<html><head>


<style>


<!
--


h2 { font
-
type: Arial,sans serif; font
-
size: 40pt; font
-
weight: bold }


--
>


</style>



</head><body></body></html>

Linked style


Linked style uses same syntax as embedded
style but is in a separate .css file that you
link to from the HTML file requesting the
style


Controls style more globally, spanning
documents or an entire Web site

Linked style 2


HTML file using the linked style uses <link>
tag within <head> tag to link to it



<html><head>


<link rel="stylesheet" type="text/css"
href="linked_style.css">

</head>

Linked style 3


Here’s the style definition in the

linked_style.css file



h1 { font
-
family: Arial,sans
-
serif; font
-
size:
48pt; font
-
weight: bold }

Style hierarchy


Style sheets work together in a cascading
manner


Inline trumps embedded and linked


Embedded trumps linked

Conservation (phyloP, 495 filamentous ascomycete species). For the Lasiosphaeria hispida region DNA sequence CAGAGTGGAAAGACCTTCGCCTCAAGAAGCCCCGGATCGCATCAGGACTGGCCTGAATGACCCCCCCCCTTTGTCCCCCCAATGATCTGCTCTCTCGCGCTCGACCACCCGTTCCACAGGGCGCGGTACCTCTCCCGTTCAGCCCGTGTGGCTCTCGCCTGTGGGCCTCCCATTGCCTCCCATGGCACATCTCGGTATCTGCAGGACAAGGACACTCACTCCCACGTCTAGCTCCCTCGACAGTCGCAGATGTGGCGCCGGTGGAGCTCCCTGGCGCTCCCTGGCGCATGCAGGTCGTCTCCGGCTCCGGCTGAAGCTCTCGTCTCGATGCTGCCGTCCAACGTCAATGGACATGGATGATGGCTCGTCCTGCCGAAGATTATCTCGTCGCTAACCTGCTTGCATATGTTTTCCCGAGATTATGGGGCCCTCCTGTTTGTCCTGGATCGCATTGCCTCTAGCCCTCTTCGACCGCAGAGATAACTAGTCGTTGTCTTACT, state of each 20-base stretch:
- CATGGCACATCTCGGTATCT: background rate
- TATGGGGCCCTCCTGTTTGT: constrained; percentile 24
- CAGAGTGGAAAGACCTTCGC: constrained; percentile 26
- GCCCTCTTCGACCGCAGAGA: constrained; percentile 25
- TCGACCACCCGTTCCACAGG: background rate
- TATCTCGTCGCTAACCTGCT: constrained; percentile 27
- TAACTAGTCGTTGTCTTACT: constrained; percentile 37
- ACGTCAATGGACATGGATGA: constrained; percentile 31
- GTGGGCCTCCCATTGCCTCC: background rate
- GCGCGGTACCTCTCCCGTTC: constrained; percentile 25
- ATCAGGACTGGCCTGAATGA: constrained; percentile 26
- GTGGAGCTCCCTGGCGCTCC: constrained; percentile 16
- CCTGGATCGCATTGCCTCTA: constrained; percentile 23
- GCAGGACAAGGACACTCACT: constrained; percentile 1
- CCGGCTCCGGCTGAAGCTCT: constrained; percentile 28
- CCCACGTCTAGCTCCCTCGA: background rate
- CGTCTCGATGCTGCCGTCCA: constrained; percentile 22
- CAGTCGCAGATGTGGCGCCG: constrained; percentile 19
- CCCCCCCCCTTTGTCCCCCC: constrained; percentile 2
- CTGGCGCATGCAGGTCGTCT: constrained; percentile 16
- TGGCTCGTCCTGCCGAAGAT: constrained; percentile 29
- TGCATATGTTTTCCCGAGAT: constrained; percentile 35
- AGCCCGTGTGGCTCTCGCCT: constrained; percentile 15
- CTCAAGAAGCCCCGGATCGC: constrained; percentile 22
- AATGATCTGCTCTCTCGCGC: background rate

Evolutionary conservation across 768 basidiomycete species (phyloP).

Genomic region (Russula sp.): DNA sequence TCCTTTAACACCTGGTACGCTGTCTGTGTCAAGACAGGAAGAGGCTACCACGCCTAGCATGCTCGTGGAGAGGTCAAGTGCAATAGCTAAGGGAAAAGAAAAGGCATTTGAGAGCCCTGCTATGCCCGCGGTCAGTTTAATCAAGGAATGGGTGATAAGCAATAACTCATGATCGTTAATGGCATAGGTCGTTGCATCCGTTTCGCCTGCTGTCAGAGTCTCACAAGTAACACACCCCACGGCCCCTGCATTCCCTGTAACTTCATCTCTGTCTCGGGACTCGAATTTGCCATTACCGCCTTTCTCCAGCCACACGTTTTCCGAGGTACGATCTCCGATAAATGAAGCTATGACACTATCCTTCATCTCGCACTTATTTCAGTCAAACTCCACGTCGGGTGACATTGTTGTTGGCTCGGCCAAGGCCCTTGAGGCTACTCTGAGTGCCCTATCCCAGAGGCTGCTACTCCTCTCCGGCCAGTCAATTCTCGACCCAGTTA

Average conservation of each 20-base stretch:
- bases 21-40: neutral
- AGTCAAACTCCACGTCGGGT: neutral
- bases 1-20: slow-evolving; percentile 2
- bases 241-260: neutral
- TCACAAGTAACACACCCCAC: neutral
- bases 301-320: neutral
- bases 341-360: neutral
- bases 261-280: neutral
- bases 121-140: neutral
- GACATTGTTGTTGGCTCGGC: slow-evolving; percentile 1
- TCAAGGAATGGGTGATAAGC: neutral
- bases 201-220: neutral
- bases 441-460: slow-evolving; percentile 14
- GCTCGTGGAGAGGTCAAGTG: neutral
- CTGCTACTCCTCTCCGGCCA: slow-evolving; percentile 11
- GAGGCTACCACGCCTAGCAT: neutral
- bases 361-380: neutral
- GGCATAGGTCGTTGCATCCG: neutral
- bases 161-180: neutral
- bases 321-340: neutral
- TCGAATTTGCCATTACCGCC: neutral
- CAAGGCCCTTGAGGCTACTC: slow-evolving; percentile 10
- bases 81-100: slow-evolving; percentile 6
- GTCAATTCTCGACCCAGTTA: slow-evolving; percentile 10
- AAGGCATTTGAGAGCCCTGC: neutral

So use linked for global, generic types of things
and keep to a minimum


Use other 2 types for fine tuning


CSS Syntax

CSS rules have the following structure:


selector {property1 : value; property2 : value}


P {font
-
family : sans
-
serif; font size : 9}


With this rule applied, everything enclosed by a
<p></p> tag will display in sans
-
serif, 9pt.

Did he
say
enclosed
?

CSS will make your old HTML look
uhhhhgly!

CSS references objects


in most cases,
chunks of text or images enclosed by
tags


so you must define as an object
any text that you want to reference in a
style sheet.


This means:

You have to close those <p> tags to
form the boundaries of the object being
styled!

CSS will make your old HTML look
uhhhhgly, 2

It also means…



You define object Classes, ID’s and learn their properties
and value ranges


You learn to use wildcard tags like <div> and <span>